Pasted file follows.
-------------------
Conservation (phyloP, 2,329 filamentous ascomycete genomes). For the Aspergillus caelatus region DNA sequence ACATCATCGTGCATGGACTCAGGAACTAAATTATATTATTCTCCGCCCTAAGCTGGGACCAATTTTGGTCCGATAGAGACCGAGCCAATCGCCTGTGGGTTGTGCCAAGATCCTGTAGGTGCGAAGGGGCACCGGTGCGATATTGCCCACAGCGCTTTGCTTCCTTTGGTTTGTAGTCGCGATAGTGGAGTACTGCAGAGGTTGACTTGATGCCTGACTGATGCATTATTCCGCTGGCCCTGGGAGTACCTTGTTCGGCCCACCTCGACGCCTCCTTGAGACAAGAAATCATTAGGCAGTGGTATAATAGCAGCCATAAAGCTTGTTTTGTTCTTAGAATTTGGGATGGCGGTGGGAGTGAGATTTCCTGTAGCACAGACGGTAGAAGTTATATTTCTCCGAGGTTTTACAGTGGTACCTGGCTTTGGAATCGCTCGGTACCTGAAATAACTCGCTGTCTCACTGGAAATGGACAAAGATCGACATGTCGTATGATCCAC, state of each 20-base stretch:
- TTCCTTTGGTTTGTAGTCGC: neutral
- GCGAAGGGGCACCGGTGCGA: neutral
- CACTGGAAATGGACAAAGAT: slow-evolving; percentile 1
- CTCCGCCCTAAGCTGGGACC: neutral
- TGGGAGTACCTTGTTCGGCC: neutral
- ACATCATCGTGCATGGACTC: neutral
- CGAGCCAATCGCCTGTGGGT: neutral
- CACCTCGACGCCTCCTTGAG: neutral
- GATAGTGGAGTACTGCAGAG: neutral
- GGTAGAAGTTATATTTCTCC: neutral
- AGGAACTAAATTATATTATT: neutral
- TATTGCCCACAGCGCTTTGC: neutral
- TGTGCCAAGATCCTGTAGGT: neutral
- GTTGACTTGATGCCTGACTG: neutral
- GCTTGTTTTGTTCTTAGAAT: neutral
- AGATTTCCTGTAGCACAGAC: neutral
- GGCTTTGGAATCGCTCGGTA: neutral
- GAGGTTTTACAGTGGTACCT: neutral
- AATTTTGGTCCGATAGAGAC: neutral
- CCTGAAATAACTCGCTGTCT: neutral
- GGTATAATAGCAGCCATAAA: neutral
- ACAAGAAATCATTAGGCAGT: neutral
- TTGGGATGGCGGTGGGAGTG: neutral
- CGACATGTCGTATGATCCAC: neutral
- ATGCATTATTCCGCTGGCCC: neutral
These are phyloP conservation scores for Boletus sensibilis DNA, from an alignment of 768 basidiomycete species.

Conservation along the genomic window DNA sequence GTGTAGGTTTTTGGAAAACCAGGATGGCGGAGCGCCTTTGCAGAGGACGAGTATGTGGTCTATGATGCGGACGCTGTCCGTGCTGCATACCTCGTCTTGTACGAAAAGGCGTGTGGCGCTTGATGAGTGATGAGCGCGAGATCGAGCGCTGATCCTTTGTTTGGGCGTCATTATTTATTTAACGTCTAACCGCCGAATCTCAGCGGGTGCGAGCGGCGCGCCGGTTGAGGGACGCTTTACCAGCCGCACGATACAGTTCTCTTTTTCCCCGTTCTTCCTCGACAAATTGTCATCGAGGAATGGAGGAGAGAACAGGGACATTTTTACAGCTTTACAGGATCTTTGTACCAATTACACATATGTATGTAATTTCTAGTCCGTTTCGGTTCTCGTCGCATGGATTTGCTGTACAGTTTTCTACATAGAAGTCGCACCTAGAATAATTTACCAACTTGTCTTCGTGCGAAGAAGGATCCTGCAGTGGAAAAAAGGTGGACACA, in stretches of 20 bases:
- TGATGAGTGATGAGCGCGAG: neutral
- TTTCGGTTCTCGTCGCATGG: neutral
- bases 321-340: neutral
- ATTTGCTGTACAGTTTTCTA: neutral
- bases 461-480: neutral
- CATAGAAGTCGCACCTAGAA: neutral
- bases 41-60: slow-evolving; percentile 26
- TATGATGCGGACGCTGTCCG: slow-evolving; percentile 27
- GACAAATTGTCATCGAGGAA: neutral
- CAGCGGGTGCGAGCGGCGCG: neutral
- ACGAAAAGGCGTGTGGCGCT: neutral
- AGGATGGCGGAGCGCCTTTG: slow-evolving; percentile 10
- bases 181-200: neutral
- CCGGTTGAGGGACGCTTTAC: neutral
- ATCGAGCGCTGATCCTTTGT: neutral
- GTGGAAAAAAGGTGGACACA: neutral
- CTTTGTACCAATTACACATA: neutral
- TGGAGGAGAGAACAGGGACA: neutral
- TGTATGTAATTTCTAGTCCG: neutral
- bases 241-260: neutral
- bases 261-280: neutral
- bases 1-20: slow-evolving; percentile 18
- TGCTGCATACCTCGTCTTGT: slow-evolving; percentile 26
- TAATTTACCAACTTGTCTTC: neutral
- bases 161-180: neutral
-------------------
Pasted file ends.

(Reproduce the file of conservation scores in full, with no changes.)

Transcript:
Conservation (phyloP, 2,329 filamentous ascomycete genomes). For the Aspergillus caelatus region DNA sequence ACATCATCGTGCATGGACTCAGGAACTAAATTATATTATTCTCCGCCCTAAGCTGGGACCAATTTTGGTCCGATAGAGACCGAGCCAATCGCCTGTGGGTTGTGCCAAGATCCTGTAGGTGCGAAGGGGCACCGGTGCGATATTGCCCACAGCGCTTTGCTTCCTTTGGTTTGTAGTCGCGATAGTGGAGTACTGCAGAGGTTGACTTGATGCCTGACTGATGCATTATTCCGCTGGCCCTGGGAGTACCTTGTTCGGCCCACCTCGACGCCTCCTTGAGACAAGAAATCATTAGGCAGTGGTATAATAGCAGCCATAAAGCTTGTTTTGTTCTTAGAATTTGGGATGGCGGTGGGAGTGAGATTTCCTGTAGCACAGACGGTAGAAGTTATATTTCTCCGAGGTTTTACAGTGGTACCTGGCTTTGGAATCGCTCGGTACCTGAAATAACTCGCTGTCTCACTGGAAATGGACAAAGATCGACATGTCGTATGATCCAC, state of each 20-base stretch:
- TTCCTTTGGTTTGTAGTCGC: neutral
- GCGAAGGGGCACCGGTGCGA: neutral
- CACTGGAAATGGACAAAGAT: slow-evolving; percentile 1
- CTCCGCCCTAAGCTGGGACC: neutral
- TGGGAGTACCTTGTTCGGCC: neutral
- ACATCATCGTGCATGGACTC: neutral
- CGAGCCAATCGCCTGTGGGT: neutral
- CACCTCGACGCCTCCTTGAG: neutral
- GATAGTGGAGTACTGCAGAG: neutral
- GGTAGAAGTTATATTTCTCC: neutral
- AGGAACTAAATTATATTATT: neutral
- TATTGCCCACAGCGCTTTGC: neutral
- TGTGCCAAGATCCTGTAGGT: neutral
- GTTGACTTGATGCCTGACTG: neutral
- GCTTGTTTTGTTCTTAGAAT: neutral
- AGATTTCCTGTAGCACAGAC: neutral
- GGCTTTGGAATCGCTCGGTA: neutral
- GAGGTTTTACAGTGGTACCT: neutral
- AATTTTGGTCCGATAGAGAC: neutral
- CCTGAAATAACTCGCTGTCT: neutral
- GGTATAATAGCAGCCATAAA: neutral
- ACAAGAAATCATTAGGCAGT: neutral
- TTGGGATGGCGGTGGGAGTG: neutral
- CGACATGTCGTATGATCCAC: neutral
- ATGCATTATTCCGCTGGCCC: neutral
These are phyloP conservation scores for Boletus sensibilis DNA, from an alignment of 768 basidiomycete species.

Conservation along the genomic window DNA sequence GTGTAGGTTTTTGGAAAACCAGGATGGCGGAGCGCCTTTGCAGAGGACGAGTATGTGGTCTATGATGCGGACGCTGTCCGTGCTGCATACCTCGTCTTGTACGAAAAGGCGTGTGGCGCTTGATGAGTGATGAGCGCGAGATCGAGCGCTGATCCTTTGTTTGGGCGTCATTATTTATTTAACGTCTAACCGCCGAATCTCAGCGGGTGCGAGCGGCGCGCCGGTTGAGGGACGCTTTACCAGCCGCACGATACAGTTCTCTTTTTCCCCGTTCTTCCTCGACAAATTGTCATCGAGGAATGGAGGAGAGAACAGGGACATTTTTACAGCTTTACAGGATCTTTGTACCAATTACACATATGTATGTAATTTCTAGTCCGTTTCGGTTCTCGTCGCATGGATTTGCTGTACAGTTTTCTACATAGAAGTCGCACCTAGAATAATTTACCAACTTGTCTTCGTGCGAAGAAGGATCCTGCAGTGGAAAAAAGGTGGACACA, in stretches of 20 bases:
- TGATGAGTGATGAGCGCGAG: neutral
- TTTCGGTTCTCGTCGCATGG: neutral
- bases 321-340: neutral
- ATTTGCTGTACAGTTTTCTA: neutral
- bases 461-480: neutral
- CATAGAAGTCGCACCTAGAA: neutral
- bases 41-60: slow-evolving; percentile 26
- TATGATGCGGACGCTGTCCG: slow-evolving; percentile 27
- GACAAATTGTCATCGAGGAA: neutral
- CAGCGGGTGCGAGCGGCGCG: neutral
- ACGAAAAGGCGTGTGGCGCT: neutral
- AGGATGGCGGAGCGCCTTTG: slow-evolving; percentile 10
- bases 181-200: neutral
- CCGGTTGAGGGACGCTTTAC: neutral
- ATCGAGCGCTGATCCTTTGT: neutral
- GTGGAAAAAAGGTGGACACA: neutral
- CTTTGTACCAATTACACATA: neutral
- TGGAGGAGAGAACAGGGACA: neutral
- TGTATGTAATTTCTAGTCCG: neutral
- bases 241-260: neutral
- bases 261-280: neutral
- bases 1-20: slow-evolving; percentile 18
- TGCTGCATACCTCGTCTTGT: slow-evolving; percentile 26
- TAATTTACCAACTTGTCTTC: neutral
- bases 161-180: neutral